(wish you could see the coppery accents!)
Following twelve books in the How to Train Your Dragon series, devotees of Cressida Cowell’s distinctive quirky writing and illustrating are bound to be enchanted by this first in a completely new series.
Some of the most exquisite cover art I have ever seen promises a read chockfull of mystery and adventure and it certainly does not disappoint.
Xar is a small Wizard, the youngest son of Encanzo the King Enchanter. He is wilful, disobedient, reckless and often just plain naughty and a great disappointment to his father, especially as his Magic has not yet come in. Fed up with this situation, Xar takes it upon himself to lead his retinue of assorted creatures and sprites plus his raven counsel Caliburn into the Badwoods (against all the rules) to try out his grand plan of trapping a Witch and stealing it’s magic. Of course, Witches are supposed to be extinct after the long ago wars between Wizards, Warriors and Witches but Xar has found a special feather which he is convinced is of Witch origin.
Coming from the opposite direction, that of the Warrior fort, a small awkward girl rides her pony accompanied by her protesting novice bodyguard, Bodkin. Wish is the youngest daughter of Queen Sychorax, leader of the Warriors and an imperious, dangerous person. Wish is often disobedient, reckless, and wilful – wait a minute – that sounds familiar! And a huge disappointment to her rather scary mother.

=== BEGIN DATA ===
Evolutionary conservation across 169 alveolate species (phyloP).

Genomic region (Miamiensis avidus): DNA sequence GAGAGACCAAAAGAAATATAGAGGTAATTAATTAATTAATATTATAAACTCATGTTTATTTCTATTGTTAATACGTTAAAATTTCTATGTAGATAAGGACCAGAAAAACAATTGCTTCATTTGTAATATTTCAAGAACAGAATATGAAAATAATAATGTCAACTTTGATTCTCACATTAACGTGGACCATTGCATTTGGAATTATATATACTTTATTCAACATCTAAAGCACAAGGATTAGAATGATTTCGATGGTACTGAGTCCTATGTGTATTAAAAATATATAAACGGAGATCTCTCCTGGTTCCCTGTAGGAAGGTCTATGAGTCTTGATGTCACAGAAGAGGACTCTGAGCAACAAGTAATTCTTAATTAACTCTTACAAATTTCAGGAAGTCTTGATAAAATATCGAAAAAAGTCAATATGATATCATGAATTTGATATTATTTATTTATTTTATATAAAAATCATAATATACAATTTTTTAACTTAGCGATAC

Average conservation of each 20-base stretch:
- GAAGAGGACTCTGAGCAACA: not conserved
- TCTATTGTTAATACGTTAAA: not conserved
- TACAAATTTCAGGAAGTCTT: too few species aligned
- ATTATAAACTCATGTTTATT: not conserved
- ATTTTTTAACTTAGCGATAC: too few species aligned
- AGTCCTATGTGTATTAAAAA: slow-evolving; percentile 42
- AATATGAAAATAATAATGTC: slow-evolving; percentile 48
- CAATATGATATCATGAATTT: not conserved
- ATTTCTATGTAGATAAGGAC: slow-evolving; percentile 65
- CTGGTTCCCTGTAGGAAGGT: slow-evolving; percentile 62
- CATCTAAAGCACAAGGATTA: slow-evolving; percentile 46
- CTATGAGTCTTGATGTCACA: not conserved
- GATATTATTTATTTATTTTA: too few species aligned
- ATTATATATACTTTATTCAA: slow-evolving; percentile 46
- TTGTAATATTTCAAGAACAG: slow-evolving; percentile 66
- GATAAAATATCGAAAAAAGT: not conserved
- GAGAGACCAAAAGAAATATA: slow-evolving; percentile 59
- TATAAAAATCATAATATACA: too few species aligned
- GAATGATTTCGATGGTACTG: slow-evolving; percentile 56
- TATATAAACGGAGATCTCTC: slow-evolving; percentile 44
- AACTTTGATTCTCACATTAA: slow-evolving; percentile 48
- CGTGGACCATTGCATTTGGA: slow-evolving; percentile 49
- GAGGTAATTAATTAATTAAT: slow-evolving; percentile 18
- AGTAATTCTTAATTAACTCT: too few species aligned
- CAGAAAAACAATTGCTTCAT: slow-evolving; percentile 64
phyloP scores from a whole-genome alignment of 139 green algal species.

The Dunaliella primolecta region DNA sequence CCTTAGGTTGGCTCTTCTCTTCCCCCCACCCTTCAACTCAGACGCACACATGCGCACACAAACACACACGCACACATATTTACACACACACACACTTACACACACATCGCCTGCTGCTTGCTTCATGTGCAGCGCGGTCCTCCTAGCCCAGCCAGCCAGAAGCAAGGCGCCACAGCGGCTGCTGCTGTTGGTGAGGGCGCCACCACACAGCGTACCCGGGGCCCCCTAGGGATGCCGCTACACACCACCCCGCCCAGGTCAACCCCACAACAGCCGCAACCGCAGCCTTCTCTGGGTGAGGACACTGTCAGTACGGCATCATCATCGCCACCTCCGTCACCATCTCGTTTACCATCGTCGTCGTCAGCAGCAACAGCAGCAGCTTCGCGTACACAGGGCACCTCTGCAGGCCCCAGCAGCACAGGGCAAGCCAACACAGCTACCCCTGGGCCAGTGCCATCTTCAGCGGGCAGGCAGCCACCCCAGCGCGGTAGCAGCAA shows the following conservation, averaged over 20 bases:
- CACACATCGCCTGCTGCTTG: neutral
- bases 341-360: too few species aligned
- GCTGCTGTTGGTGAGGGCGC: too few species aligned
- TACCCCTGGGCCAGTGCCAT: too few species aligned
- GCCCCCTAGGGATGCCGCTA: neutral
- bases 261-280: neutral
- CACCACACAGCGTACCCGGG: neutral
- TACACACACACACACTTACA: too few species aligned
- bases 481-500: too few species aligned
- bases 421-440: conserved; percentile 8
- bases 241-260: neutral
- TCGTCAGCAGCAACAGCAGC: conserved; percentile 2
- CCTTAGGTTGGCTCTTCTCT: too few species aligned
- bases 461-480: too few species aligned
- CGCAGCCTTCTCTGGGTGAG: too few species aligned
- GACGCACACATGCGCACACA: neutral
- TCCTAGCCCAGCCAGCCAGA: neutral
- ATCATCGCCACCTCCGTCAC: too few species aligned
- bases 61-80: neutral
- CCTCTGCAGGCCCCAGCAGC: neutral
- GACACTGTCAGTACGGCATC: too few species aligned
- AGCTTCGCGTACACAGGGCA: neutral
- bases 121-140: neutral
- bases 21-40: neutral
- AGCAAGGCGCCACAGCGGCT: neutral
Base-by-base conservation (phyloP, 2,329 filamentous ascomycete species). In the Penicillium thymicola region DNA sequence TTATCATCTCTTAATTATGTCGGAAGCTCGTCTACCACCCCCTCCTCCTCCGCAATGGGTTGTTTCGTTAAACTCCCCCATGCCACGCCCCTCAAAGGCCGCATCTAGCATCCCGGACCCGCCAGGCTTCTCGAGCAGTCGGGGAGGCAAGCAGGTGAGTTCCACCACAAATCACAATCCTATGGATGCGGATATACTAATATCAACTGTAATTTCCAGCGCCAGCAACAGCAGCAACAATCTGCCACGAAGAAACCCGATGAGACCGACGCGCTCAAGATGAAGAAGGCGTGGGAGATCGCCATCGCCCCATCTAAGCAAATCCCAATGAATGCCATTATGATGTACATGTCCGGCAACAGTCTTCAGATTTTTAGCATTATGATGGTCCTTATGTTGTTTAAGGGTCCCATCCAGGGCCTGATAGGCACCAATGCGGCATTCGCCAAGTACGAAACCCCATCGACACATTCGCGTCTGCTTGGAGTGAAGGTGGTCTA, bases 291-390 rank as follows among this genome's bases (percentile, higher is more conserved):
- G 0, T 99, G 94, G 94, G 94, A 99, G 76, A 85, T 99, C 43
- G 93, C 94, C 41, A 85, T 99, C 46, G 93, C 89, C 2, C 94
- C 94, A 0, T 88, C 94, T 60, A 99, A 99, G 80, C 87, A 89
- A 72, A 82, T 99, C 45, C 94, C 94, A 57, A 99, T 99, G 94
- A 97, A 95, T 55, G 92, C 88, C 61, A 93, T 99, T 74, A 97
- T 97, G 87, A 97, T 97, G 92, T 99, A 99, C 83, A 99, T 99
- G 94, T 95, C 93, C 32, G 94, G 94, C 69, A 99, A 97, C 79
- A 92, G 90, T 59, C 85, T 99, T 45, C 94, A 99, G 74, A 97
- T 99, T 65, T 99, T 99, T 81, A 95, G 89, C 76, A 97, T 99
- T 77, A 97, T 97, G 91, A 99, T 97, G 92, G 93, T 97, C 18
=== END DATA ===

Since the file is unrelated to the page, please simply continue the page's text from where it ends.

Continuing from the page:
The reader will predict that when these two meet in the forest amid mysterious pursuers and strange happenings, that fireworks will occur. They surely do but as the tale goes on, a strange bond of alliance is forged between these two sworn enemies. Also predictably Witches, it seems, are not extinct but like a lot of Magic, hidden and biding their time.
From start to finish this is a gripping read with Cowell’s usual touches of real humour and absurdity throughout. Darker and edgier than the Dragon books though, there is a real sense of menace throughout.
An audio book is being recorded by David Tennant and movie rights have already been picked up so it’s safe to say this is going to be another winning and highly addictive series from this creative writer/illustrator.
Highly recommended for readers from around ten years upwards – perhaps with the lights on though!